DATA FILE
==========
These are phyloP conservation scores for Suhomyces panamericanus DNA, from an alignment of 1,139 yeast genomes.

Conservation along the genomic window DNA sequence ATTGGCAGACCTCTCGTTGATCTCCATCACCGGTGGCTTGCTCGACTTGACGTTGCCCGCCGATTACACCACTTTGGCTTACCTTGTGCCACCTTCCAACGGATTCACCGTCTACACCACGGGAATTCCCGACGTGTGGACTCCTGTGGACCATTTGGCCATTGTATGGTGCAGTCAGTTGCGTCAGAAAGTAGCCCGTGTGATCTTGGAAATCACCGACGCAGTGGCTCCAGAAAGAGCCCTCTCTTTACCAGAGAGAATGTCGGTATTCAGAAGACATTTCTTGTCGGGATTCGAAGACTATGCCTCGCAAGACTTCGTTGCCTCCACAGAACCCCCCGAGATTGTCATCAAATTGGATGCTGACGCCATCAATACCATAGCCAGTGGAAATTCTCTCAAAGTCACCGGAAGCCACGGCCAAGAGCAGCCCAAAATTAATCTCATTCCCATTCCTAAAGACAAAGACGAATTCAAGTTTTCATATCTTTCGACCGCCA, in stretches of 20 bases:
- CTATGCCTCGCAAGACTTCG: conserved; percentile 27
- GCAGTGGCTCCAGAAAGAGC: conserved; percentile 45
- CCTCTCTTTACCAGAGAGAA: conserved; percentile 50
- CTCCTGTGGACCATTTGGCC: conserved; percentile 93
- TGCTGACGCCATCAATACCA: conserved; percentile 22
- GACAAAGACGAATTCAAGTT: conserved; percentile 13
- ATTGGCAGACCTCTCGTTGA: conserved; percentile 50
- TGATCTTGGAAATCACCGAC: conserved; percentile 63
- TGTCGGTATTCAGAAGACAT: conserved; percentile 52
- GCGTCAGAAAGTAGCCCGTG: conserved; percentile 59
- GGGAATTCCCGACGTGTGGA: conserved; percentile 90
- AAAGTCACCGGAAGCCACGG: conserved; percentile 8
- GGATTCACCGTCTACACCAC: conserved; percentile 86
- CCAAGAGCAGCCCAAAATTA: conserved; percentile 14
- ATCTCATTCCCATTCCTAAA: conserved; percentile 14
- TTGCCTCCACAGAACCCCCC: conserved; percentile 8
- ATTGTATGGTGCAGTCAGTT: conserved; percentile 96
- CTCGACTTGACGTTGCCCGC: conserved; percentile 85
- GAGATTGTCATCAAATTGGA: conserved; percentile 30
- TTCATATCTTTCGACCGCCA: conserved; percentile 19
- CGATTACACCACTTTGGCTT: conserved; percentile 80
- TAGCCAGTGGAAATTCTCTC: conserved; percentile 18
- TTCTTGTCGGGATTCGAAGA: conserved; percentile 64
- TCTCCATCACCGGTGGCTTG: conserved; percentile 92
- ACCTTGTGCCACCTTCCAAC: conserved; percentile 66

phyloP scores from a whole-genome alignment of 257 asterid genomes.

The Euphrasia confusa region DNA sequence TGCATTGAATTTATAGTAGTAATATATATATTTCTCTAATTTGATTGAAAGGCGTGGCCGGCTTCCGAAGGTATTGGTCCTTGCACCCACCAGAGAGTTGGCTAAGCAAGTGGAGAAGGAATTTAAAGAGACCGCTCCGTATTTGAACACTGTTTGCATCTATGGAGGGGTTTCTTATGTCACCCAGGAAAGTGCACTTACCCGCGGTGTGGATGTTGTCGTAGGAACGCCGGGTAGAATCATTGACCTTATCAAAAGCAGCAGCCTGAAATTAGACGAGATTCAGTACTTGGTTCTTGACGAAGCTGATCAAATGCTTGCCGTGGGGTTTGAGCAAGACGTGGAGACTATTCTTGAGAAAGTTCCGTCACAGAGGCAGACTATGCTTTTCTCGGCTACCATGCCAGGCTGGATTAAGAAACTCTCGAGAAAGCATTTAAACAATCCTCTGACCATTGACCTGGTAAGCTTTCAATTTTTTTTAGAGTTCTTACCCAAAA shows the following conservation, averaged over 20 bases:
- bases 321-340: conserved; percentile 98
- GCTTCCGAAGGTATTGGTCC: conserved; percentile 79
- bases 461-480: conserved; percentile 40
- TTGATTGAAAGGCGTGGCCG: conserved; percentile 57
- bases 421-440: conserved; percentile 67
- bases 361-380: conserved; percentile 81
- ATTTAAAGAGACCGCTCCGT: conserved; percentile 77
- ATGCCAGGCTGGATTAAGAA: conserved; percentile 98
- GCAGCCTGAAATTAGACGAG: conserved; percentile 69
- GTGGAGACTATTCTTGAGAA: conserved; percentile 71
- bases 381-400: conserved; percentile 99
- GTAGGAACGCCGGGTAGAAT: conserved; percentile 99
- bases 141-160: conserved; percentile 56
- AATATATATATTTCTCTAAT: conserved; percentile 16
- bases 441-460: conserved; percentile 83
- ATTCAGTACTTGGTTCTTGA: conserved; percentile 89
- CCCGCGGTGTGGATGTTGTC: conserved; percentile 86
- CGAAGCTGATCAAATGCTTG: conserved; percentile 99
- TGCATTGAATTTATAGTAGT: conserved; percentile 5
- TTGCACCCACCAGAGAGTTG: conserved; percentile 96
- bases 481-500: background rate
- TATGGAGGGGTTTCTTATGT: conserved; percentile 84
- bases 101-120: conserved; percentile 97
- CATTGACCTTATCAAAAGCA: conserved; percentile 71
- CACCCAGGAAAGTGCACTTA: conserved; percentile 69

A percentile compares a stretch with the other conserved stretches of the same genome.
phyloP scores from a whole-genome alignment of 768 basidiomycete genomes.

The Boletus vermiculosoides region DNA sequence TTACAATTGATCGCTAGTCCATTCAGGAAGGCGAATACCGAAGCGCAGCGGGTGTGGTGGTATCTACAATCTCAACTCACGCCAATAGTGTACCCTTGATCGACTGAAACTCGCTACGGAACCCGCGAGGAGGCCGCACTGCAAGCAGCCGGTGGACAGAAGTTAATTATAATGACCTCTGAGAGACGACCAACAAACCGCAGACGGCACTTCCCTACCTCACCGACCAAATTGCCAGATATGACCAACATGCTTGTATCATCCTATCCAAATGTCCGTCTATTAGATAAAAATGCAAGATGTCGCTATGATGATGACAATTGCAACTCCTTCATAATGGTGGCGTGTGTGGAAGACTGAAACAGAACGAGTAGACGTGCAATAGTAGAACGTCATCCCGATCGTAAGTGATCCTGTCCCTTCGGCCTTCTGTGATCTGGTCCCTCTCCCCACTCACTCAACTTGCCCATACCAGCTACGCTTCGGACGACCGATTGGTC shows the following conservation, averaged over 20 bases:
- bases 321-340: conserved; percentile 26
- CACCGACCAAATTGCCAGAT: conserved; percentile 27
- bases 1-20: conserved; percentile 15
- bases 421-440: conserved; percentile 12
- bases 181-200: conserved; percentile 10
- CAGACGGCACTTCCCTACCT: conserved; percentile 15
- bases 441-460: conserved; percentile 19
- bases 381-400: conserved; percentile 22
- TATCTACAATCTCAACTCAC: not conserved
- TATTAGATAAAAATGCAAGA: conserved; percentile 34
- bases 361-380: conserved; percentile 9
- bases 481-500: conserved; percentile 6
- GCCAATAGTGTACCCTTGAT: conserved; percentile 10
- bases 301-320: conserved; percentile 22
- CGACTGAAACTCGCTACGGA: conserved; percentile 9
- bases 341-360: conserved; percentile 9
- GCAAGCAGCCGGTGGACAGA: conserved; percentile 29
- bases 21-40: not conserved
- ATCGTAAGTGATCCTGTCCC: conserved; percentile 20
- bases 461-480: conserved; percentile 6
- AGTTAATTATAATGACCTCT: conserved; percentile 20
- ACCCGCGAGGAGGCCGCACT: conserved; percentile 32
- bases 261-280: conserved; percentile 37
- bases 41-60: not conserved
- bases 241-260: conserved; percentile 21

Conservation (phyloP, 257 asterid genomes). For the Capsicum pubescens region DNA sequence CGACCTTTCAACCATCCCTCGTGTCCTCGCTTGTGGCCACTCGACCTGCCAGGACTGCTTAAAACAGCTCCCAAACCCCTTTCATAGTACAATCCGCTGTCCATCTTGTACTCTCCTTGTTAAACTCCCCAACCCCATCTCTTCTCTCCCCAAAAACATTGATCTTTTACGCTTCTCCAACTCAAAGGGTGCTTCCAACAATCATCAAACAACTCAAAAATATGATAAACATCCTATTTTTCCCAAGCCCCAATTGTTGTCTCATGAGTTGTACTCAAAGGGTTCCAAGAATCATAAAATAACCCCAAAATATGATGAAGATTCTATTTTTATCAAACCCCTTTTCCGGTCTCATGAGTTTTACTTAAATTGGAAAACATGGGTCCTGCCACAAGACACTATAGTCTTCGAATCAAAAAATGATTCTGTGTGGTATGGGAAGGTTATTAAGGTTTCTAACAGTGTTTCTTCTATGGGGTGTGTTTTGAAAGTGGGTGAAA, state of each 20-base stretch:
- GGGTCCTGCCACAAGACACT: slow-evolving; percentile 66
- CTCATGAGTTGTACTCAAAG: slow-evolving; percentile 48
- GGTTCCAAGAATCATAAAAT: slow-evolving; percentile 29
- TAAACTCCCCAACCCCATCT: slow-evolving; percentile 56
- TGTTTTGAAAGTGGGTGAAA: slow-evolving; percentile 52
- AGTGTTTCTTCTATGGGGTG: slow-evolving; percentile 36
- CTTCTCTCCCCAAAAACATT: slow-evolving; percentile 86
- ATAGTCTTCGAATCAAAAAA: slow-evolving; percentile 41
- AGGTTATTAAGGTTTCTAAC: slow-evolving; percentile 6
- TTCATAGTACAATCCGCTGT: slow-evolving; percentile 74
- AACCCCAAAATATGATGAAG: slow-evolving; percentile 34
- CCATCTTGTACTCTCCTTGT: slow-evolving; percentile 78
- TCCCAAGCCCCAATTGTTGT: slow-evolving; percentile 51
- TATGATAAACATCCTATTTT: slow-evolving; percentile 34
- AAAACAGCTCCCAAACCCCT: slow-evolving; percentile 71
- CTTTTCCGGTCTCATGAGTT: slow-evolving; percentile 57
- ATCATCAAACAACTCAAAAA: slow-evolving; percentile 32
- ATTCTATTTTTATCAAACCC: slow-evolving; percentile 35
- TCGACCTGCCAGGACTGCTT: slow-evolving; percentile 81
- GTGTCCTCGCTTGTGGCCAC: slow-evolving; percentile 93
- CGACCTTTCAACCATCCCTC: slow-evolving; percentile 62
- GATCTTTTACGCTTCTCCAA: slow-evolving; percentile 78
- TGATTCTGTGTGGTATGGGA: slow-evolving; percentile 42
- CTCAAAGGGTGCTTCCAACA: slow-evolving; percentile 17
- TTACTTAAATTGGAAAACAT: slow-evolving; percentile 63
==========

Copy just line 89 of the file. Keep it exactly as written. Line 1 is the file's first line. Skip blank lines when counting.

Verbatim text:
- AGTGTTTCTTCTATGGGGTG: slow-evolving; percentile 36